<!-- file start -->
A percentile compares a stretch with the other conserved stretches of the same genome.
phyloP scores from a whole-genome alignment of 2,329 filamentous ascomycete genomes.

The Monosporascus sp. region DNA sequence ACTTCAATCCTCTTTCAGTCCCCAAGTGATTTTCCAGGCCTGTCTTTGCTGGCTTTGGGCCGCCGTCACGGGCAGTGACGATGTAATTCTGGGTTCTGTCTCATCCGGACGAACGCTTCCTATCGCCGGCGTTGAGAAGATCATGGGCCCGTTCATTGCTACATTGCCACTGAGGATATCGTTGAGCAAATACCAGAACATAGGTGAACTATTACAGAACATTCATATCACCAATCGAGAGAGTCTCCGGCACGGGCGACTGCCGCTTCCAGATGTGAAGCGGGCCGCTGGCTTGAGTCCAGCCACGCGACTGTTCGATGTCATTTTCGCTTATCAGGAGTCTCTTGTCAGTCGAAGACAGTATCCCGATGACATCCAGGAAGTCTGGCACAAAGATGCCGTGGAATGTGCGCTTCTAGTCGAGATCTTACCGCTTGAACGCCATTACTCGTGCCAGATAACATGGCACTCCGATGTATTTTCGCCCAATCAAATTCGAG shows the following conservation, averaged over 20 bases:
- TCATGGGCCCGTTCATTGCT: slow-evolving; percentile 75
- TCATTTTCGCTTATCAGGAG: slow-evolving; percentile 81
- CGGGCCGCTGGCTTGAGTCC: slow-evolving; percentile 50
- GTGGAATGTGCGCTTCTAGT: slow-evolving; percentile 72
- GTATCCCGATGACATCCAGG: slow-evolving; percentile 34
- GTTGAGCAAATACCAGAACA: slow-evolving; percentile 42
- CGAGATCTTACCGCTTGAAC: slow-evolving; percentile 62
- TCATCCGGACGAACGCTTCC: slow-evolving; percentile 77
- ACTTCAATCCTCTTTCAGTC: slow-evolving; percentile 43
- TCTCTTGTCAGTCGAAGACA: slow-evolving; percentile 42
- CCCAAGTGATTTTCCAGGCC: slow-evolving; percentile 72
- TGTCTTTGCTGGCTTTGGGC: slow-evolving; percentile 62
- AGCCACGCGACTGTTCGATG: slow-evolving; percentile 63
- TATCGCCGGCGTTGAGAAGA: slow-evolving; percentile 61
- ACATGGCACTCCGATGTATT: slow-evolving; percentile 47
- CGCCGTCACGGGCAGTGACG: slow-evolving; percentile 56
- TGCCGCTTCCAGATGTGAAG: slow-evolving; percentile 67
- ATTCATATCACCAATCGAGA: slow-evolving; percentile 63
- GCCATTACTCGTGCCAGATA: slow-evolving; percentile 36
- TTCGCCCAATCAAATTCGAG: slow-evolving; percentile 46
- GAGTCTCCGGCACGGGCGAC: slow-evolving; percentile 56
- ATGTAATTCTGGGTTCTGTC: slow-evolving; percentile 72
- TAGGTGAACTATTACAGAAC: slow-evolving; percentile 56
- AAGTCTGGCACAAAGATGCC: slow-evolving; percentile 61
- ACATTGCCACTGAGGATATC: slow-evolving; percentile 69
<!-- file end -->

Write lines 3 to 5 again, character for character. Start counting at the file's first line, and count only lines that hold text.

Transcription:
The Monosporascus sp. region DNA sequence ACTTCAATCCTCTTTCAGTCCCCAAGTGATTTTCCAGGCCTGTCTTTGCTGGCTTTGGGCCGCCGTCACGGGCAGTGACGATGTAATTCTGGGTTCTGTCTCATCCGGACGAACGCTTCCTATCGCCGGCGTTGAGAAGATCATGGGCCCGTTCATTGCTACATTGCCACTGAGGATATCGTTGAGCAAATACCAGAACATAGGTGAACTATTACAGAACATTCATATCACCAATCGAGAGAGTCTCCGGCACGGGCGACTGCCGCTTCCAGATGTGAAGCGGGCCGCTGGCTTGAGTCCAGCCACGCGACTGTTCGATGTCATTTTCGCTTATCAGGAGTCTCTTGTCAGTCGAAGACAGTATCCCGATGACATCCAGGAAGTCTGGCACAAAGATGCCGTGGAATGTGCGCTTCTAGTCGAGATCTTACCGCTTGAACGCCATTACTCGTGCCAGATAACATGGCACTCCGATGTATTTTCGCCCAATCAAATTCGAG shows the following conservation, averaged over 20 bases:
- TCATGGGCCCGTTCATTGCT: slow-evolving; percentile 75
- TCATTTTCGCTTATCAGGAG: slow-evolving; percentile 81